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Safety must be top priority as spring farm season arrives
Our hearts go out to the family and friends of a Norton, Kansas, high school sophomore, Thunder Linner, who was killed in a farm accident Monday.
Officials haven’t released many details, other than saying he died using farming equipment while doing chores on the family farm.
Farm accidents are far too common, with more than 700 farmers killed each year, 120,000 injured and 100 children killed annually.
Public awareness is important, but so is training.
Along those lines, the Central States Center for Agricultural Safety and Health in the University of Nebraska Medical Center College of Public Health is providing a tractor safety course, May through July in McCook and 11 other towns across Nebraska.
In partnership with Nebraska Extension, the course provides extensive training on tractor and all-terrain vehicles safety, with a variety of hands-on activities.
The course is $60 and includes educational materials and instruction, supplies and lunch.
Overturned tractors and ATVs are the most common cause of agricultural-related deaths in Nebraska, according to Susan Harris-Broomfield, University of Nebraska Extension Educator for Kearney and Franklin counties.
Federal law prohibits children under 16 years of age from using certain equipment on a farm unless their parents or legal guardians own the farm. However, certification received through the course grants an exemption to the law, allowing 14- and 15-year-olds to drive a tractor and to do field work with certain mechanized equipment.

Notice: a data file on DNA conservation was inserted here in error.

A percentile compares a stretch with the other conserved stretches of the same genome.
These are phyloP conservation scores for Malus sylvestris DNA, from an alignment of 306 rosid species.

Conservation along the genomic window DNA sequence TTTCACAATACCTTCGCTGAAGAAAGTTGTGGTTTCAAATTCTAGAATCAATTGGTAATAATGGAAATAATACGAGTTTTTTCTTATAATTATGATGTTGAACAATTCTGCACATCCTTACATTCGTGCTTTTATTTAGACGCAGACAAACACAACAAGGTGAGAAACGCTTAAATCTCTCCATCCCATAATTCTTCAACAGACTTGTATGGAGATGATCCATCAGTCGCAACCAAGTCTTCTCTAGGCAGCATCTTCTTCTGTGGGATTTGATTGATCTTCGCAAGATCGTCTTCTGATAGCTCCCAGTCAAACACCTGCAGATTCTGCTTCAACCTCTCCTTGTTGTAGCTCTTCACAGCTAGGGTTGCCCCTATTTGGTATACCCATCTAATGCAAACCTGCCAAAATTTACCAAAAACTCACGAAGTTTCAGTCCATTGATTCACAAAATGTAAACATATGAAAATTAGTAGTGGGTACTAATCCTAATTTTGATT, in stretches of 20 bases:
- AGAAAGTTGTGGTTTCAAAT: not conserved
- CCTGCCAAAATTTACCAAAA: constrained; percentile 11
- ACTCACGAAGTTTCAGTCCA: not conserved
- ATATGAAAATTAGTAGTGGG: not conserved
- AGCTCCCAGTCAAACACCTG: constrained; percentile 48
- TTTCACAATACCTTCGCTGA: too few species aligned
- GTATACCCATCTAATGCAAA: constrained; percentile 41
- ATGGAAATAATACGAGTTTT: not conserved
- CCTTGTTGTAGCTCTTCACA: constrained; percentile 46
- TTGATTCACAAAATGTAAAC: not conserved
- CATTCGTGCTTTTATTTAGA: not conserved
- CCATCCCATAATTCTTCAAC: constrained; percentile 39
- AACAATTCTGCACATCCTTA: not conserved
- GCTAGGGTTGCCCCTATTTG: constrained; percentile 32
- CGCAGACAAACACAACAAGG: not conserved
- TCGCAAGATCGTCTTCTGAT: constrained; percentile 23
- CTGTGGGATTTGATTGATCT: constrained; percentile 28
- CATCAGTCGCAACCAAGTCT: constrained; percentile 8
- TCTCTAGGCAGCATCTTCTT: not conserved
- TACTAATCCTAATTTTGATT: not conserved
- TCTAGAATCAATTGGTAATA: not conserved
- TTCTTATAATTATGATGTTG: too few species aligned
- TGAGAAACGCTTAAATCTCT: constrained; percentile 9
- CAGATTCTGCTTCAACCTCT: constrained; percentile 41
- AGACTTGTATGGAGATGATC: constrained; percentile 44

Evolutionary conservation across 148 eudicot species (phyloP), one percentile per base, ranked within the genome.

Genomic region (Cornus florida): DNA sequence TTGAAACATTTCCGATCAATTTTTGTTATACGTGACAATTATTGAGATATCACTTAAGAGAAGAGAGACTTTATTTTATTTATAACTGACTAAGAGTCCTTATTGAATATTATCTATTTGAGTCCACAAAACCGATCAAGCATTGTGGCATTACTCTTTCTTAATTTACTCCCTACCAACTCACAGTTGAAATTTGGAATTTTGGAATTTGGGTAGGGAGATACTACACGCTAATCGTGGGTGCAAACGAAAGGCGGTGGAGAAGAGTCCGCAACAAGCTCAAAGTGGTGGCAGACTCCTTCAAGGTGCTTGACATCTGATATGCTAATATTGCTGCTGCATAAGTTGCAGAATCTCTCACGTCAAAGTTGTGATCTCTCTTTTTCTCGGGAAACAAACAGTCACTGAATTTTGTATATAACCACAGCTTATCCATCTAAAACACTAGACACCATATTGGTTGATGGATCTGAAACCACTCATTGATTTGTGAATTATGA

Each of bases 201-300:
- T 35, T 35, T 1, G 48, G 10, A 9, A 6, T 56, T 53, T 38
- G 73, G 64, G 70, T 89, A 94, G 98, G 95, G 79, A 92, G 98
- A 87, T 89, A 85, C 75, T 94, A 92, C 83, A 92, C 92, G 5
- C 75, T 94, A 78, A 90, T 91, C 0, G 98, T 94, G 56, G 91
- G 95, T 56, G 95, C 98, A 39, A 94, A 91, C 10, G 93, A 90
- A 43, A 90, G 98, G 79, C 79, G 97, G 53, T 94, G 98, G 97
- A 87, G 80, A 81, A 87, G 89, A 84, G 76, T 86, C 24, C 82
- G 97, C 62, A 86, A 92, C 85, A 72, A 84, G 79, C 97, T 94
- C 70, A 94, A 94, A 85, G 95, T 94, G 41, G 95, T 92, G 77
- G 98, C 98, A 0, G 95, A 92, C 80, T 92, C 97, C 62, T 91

The first day of class will cover the required elements of the National Safe Tractor and Machinery Operation Program, hands-on participation, concluding with a written test, which students must pass to attend the second day of training.
The second day of training will include a driving test and equipment operation and ATV safety lessons. Classes begin at 8 a.m. both days.
Students will demonstrate competence in hitching and unhitching equipment and driving a tractor and trailer through a standardized course. The ATV simulator will be at most sites and will demonstrate experience about safe behavior and laws for ATVs and utility-task vehicles (UTVs).
McCook’s session is set for June 5, at the Red Willow County Fairgrounds. The first day of the two-day class is online. Call (308) 345-3390 for more information. The registration form can be found at kearney.unl.edu